By Chloé Petit, Industry Center of Excellence Lead at Salsify”.
Marketplaces have been growing in popularity and the ecosystem is expanding beyond traditional heavyweights like eBay and Amazon. Retailers are now keen to get a bite of the action. This includes B&Q launching its own marketplace at the beginning of the year, signing up 17 third-party sellers to help it expand its offering to over 100,000 new products, as well as outdoor clothing and equipment retailer Mountain Warehouse launching one just last month. Superdrug, is also expected to launch its highly anticipated health and beauty marketplace this September.
With a growing number of online marketplaces, there are huge opportunities for brands to capitalise on this new opportunity to grow sales and reach new customers. However, in order to master marketplaces, there are key lessons for brands – and retailers –to ensuresuccess on the digital shelf.
Content Makes The World Go Round
Amazon has positioned itself as the home of inspiration.
Consumers regularly flock here to research potential purchases – even if Amazon isn’t the ultimate sales channel. It is the gold standard of online marketplaces, and still takes a big slice of the market, with aquarter of all UK online shopping happening on Amazon.Amazon’s commitment to publishing high quality premium content is central to this reputation. Retailers that invest in curating improved content, both written and visual, can enjoy a range of benefits like:
- Driving greater conversion numbers
- Standing out from the crowd
- Improving search ranking
Small edits carry greater significance in this current battle for eyeballs. High-definition images, text, videos and comparison tables are effective tools for cultivating and nurturing brand reputation. Delivering an eye-catching, attractive digital shelf should be a main objective.
Placement is everything within brick-and-mortar retail. Store associates know that products at the end of an aisle or at the audiences’ eye line are more likely to sell than those on the bottom shelf. Brands are willing to pay a premium for these positions. The same principles apply to the digital shelf. A third of global Amazon shoppers click the first product in the search result – with 64% of all clicks being directed towards the top three products. These use engaging content to reinforce their position.
And ultimately, over 40% of online shoppers in Europe abandon their cart due to poor quality of product information, as revealed by Salsify’s latest Consumer Research 2022.
But how can retailers and brands work together to put these learnings to good use when adapting to new marketplaces?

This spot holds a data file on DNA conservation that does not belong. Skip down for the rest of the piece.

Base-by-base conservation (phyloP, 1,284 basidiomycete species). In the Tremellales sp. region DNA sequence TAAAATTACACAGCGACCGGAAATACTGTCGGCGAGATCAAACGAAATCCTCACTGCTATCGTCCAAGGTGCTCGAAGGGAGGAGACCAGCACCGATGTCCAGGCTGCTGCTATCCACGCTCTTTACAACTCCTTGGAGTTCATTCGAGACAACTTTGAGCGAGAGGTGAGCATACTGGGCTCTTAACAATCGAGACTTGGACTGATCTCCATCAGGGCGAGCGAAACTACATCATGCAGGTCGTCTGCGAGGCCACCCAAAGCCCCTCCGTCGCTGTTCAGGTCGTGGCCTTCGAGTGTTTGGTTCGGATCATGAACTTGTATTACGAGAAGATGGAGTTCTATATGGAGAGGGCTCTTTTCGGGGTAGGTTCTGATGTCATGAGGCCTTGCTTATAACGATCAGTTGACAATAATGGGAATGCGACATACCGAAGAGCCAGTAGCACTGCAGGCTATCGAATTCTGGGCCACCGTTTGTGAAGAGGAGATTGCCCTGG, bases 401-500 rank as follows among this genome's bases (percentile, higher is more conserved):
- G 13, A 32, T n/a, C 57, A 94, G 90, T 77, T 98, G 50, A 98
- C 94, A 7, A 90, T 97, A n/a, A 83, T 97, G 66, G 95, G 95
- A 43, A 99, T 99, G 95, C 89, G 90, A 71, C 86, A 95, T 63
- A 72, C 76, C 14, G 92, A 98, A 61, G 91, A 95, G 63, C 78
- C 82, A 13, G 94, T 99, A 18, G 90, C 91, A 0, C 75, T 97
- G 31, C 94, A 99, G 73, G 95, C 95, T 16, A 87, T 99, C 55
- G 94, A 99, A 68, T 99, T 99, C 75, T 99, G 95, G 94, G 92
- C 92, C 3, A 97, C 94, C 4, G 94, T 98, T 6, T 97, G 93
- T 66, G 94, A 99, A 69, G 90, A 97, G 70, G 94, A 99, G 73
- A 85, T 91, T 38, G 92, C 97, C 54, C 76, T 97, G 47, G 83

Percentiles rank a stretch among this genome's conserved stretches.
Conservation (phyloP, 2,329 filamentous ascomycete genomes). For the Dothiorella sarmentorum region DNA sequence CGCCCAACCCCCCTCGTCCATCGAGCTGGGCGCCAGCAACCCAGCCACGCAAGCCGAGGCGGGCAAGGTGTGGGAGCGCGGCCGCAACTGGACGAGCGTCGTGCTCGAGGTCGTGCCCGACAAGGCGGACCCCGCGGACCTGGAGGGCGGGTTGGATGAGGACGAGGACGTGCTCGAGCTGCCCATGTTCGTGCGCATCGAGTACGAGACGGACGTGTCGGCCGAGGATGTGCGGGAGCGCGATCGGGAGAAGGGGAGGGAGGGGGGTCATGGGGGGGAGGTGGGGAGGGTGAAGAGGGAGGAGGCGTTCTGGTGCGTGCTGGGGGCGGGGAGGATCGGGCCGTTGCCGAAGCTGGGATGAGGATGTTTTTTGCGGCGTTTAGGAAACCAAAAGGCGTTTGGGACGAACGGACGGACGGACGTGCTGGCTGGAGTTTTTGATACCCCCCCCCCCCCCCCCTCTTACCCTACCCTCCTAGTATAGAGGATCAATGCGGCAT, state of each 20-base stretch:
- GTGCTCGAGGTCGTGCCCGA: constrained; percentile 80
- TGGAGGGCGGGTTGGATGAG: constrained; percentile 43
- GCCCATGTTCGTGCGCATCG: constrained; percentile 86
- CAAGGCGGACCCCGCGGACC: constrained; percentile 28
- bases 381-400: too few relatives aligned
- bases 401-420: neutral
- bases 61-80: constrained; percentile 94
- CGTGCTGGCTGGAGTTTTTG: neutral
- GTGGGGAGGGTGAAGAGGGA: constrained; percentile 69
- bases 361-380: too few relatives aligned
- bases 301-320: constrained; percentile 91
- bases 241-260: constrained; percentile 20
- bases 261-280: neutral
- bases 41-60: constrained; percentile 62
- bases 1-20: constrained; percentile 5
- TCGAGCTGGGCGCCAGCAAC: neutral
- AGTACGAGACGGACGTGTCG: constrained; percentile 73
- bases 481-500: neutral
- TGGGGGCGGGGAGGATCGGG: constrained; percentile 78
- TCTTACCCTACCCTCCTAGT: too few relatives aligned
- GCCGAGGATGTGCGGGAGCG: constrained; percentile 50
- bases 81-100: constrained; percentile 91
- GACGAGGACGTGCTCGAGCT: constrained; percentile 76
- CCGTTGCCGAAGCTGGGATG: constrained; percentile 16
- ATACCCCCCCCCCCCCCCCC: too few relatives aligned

Strategic Information Overload
Time-poor consumers don’t search for the finer details, preferring to complete purchases as quickly as possible. And this skimming leads to greater dissatisfaction.
Bullet points can quickly resolve this problem. These succinctly deliver relevant information – focusing on key product features and characteristics is essential.
Consumers are crying out for convenience. A 2021 study found that 97% of customers are willing to abandon a purchase because of convoluted processes. Audiences want to be able to navigate websites with ease.
When consumers land on a product page, they’re looking for information, but this
Information can vary depending on the type of product. Successful brands design enhanced content to meet the needs of the target customer, for example, the product page for a laptop will look different to one for a beauty product or piece of furniture.
Improved product segmentation is the catalyst for delivering this. Retailers and brands can use three broad categories when applying to retailer marketplaces:
- Emotional Products: These include children’s toys and beauty products; consumers need to trust the brand if they are going to make a purchase.
- Rational or Comparative Products: These include home appliances and electronics. Consumers want ample information about the products so they can make an informed decision.
- Utilitarian or Day-to-Day Products: Typically habitual purchases like groceries or stationary. The majority of consumers will buy the same thing every time unless a new brand captures their attention.
Another thing to consider are customer reviews, which are essential but need to be genuine. 88% of consumers acknowledge that authenticity is one of the factors that decide which brands they support. Our data shows that sales grow by 82% for items rated between 4.1 stars to 4.8 stars on Amazon,but products with a perfect 5-star rating see sales fall by 79%.Consumers are looking for genuine feedback and will start to doubt you if the ratings are ‘too perfect’.
Consumers will continue to turn to ecommerce sites for their shopping capabilities but their loyalty is hard to secure – they are happy to flit from brand to brand in search of a smooth experience. Offering attractive discounts is one way to hook them in. Flooding the website with premium content is another.
Brands have an opportunity to redefine themselves in the virtual world. Investing time and effort into finessing a marketplace strategy and understanding how to master the digital shelf should mean that brands can grow from strength to strength